George Frideric Handel wrote lots of truly inspired music including more than 40 operas. He visualized complex characters and put them into interesting situations. But when he came up with names for these characters, he had trouble getting as far as “B” in the alphabet. There are 7 characters in his Xerxes, and four of them have names that begin with “A”, none of them common in today’s English-speaking world. It takes a while to properly match up Amastris, Ariodates, Arsamenes, and Atalanta with Xerxes’ beloved, brother, fiancée, and general.
Costume Supervisor Christopher Verdosci didn’t make it any easier to keep track of who’s who by making the outfits of Xerxes and his brother look very much alike. Granted that from up close it’s easy tell the difference between Susan Graham as Xerxes and David Daniels as Arsamenes (for one thing, Daniels has a beard), the back half of the audience can’t see enough detail to be sure.
Then, there’s the question of gender identification. There are 7 named roles: four males and three females. There are 7 singers: three males and four females. There are 5 voices mezzo and higher – two voices baritone or lower. Got that all straight?
It took me most of Act I, but you can be smarter than I and catch on sooner. Shortly after the overture began the main curtain went up revealing a fore-stage with a plain green curtain behind it, and a large number of people, in simple period costumes all in exactly the same dull gray-brown color with faces to match walked slowly on stage, turned 90 degrees to face the audience, bowed, turned another 90 degrees, and walked off. Next, a group of about 6 or 8 men dressed in black walked on, repeated the sequence of turns and bows, and walked off. Finally, one by one, 7 people dressed in various costumes did the same.
I did not notice until it was too late that the super-title screen was displaying the name of the group or character taking the bow. So I had to figure them out as the action proceeded. The beige people were the chorus and supernumeraries of courtiers, wardens, generals, and guards. The men dressed in black were stagehands and waiters.
Here’s a chart to help you follow the family relations and the emotional relationships between the 7 characters. As you can see, Romilda (Lisette Oropesa) and Arsamenes (David Daniels) are mutually in love; Arsamenes is also the unwilling recipient of Atalanta’s (Heidi Stober) love; and despite the fact that Xerxes (Susan Graham) is engaged to Amastris (Sonia Prina) who adores him, he is infatuated with Romilda. The only two characters not bitten by the love bug are Ariodates (Wayne Tiggs), father of Romilda and Atalanta, and Elviro (Michael Sumuel), servant to Arsamenes.
That’s where we start near the beginning of Act I, and it all gets resolved in the finale to Act III. Romilda and Arsamenes are happily embracing in the center of the stage.
Over on the right side, Xerxes has seen the error of his ways and asked Amastris to forgive and forget (I wonder how long that will last). She’s forgiven him but is in no hurry to let him know – let him suffer.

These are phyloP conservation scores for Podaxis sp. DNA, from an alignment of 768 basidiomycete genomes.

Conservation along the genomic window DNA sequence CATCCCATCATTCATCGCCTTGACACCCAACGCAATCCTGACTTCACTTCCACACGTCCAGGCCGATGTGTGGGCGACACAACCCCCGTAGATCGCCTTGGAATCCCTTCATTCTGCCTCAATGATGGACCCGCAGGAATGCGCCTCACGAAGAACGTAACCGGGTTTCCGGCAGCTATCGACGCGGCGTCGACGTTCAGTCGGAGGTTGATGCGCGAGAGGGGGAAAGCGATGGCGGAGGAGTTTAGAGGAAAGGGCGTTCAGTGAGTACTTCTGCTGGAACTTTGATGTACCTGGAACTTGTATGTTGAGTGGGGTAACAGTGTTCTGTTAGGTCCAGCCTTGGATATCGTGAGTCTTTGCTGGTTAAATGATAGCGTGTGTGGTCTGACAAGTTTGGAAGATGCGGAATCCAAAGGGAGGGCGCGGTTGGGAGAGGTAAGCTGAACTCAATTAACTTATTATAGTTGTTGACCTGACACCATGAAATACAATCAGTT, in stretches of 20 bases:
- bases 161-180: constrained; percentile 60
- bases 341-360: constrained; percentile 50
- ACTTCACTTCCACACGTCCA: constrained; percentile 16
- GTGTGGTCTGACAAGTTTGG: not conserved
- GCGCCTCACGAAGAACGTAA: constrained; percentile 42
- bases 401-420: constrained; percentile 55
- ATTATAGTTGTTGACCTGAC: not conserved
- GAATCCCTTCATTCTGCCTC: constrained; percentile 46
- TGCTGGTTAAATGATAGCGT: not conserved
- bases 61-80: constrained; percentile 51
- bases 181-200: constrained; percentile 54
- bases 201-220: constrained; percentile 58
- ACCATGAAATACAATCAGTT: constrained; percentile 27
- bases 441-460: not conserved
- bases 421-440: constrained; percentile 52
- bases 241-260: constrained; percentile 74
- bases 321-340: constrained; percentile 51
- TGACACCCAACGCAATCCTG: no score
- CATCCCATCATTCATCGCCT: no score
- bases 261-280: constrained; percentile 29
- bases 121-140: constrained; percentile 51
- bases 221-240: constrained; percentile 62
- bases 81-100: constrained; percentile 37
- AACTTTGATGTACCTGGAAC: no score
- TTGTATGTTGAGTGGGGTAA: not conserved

Which leaves Elviro and Atalanta on the left side. They look at each other with some wonderfully expressive gestures and responses which seem to say, “Well, you’re not my first choice, but you’re what’s left – what say we try to make a go of it?”
And standing a little apart is Papa Ariodates, feeling very pleased with himself – and why shouldn’t he? One daughter married to a prince; and if the other son-in-law may be a step down socially, at least that troublesome Atalanta is off his hands.
In between, for most of the 3¾ hours of the performance we hear lots of beautiful music and enjoy some first-rate acting, much of it comic. Tops along that line is the scene at the beginning of Act II where Elviro has disguised himself as a female flower-seller and sings in a falsetto voice.
Heidi Stober won my heart as Susanna in last year’s Marriage of Figaro, and her Atalanta was a delight to watch and listen to. She had a couple of great scenes with Lisette Oropesa with both of them moving all over the stage. You didn’t have to read the super-titles to know that those two sisters were mad at each other!
Handel wrote the parts of Xerxes and his brother to be played by castrati who were a respected musical class in 18th century Europe but are now essentially extinct due to changing mores and natural selection. Here Xerxes is sung by mezzo Susan Graham who has thoroughly mastered the art of the trouser role,
and Arsamenes by counter-tenor David Daniels, the modern equivalent (musically, that is) of a castrato.
Amastris, the other young “male”, is really of course a princess who has adopted a man’s disguise to scout out the land and find out why Xerxes is ignoring their engagement, so it is entirely natural that she is sung by mezzo Sonia Prina.
All in all, it was a most satisfactory evening – well sung beautiful music, fantastic sets, and great acting. And the good news, if you’re reading this commentary in timely fashion, is that there are still a couple of performances to go. You can still see it on either Wednesday, November 16 at 7:00 pm, or Saturday, November 19 at 7:30.
The Opera Nut
San Francisco Opera
301 Van Ness Avenue
San Francisco, CA 94102
Xerxes by George Frideric Handel
Anonymous revision of Silvio Stampiglia’s libretto Il Xerse, based on Nicolo Minato’s Il Xerse
Sung in Italian with English super-titles
Approximate running time: 3 hours, 45 minutes including two intermissions.
All photos except for the Relations chart are by Cory Weaver, San Francisco Opera
Super-titles by Francis Rizzo
This review by Philip G Hodge appeared in sanfranciscosplash.com on November 12, 2011.